18. Charles Himmelberg & Christopher Mayer & Todd Sinai, 2005. "Assessing High House Prices: Bubbles, Fundamentals and Misperceptions," Journal of Economic Perspectives, American Economic Association, vol. 19(4), pages 67-92, Fall.
  19. John V. Duca & Tao Wu, 2009. "Regulation and the Neo-Wicksellian Approach to Monetary Policy," Journal of Money, Credit and Banking, Blackwell Publishing, vol. 41(4), pages 799-807, 06.
  20. John Geanakoplos, 2009. "The Leverage Cycle," Cowles Foundation Discussion Papers 1715R, Cowles Foundation for Research in Economics, Yale University, revised Jan 2010.
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Citations

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Cited by:
  1. John V Duca & John Muellbauer & Anthony Murphy, 2012. "Credit standards and the bubble in US house prices: new econometric evidence," BIS Papers chapters, in: Bank for International Settlements (ed.), Property markets and financial stability, volume 64, pages 83-89 Bank for International Settlements.
  2. John Muellbauer, 2012. "When is a Housing Market Overheated Enough to Threaten Stability?," RBA Annual Conference Volume, in: Alexandra Heath & Frank Packer & Callan Windsor (ed.), Property Markets and Financial Stability Reserve Bank of Australia.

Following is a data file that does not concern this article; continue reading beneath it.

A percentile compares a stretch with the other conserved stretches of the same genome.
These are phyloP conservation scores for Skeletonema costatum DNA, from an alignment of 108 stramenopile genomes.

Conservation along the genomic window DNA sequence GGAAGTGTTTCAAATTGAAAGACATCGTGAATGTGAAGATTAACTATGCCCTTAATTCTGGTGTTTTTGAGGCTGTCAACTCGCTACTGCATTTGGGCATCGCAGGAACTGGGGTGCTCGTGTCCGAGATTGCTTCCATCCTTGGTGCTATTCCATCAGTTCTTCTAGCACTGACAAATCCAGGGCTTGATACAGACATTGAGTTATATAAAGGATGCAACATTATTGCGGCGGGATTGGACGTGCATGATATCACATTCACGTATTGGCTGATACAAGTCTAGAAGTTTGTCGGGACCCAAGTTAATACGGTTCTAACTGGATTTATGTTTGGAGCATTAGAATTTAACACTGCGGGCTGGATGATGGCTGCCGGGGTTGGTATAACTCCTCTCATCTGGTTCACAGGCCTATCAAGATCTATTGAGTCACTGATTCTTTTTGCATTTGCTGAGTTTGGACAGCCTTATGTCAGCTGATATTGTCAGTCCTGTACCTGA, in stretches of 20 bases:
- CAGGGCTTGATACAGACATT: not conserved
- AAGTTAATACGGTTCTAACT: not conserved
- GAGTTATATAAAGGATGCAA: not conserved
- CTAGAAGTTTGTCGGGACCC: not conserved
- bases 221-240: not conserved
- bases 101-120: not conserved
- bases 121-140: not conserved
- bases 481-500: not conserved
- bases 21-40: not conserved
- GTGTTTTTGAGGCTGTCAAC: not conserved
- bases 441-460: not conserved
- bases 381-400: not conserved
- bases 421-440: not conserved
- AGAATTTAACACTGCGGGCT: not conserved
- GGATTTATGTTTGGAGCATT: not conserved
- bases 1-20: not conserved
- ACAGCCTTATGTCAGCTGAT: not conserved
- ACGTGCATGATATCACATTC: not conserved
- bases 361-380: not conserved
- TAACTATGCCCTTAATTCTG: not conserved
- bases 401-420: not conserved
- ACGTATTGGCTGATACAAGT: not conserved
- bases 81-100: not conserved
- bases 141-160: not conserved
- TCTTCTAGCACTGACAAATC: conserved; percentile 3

3. Luisa Lambertini & Caterina Mendicino & Maria Tereza Punzi, 2011. "Leaning Against Boom-Bust Cycles in Credit and Housing Prices," Working Papers w201108, Banco de Portugal, Economics and Research Department.
  4. Anundsen, André Kallåk, 2013. "Economic Regime Shifts and the US Subprime Bubble," Memorandum 05/2013, Oslo University, Department of Economics.
  5. André K. Anundsen & Eilev S. Jansen, 2013. "Self-reinforcing effects between housing prices and credit: an extended version," Discussion Papers 756, Research Department of Statistics Norway.
  6. John Geanakoplos & Robert Axtell & J. Doyne Farmer & Peter Howitt & Benjamin Conlee & Jonathan Goldstein & Matthew Hendrey & Nathan M. Palmer & Chun-Yi Yang, 2012. "Getting at Systemic Risk via an Agent-Based Model of the Housing Market," American Economic Review, American Economic Association, vol. 102(3), pages 53-58, May.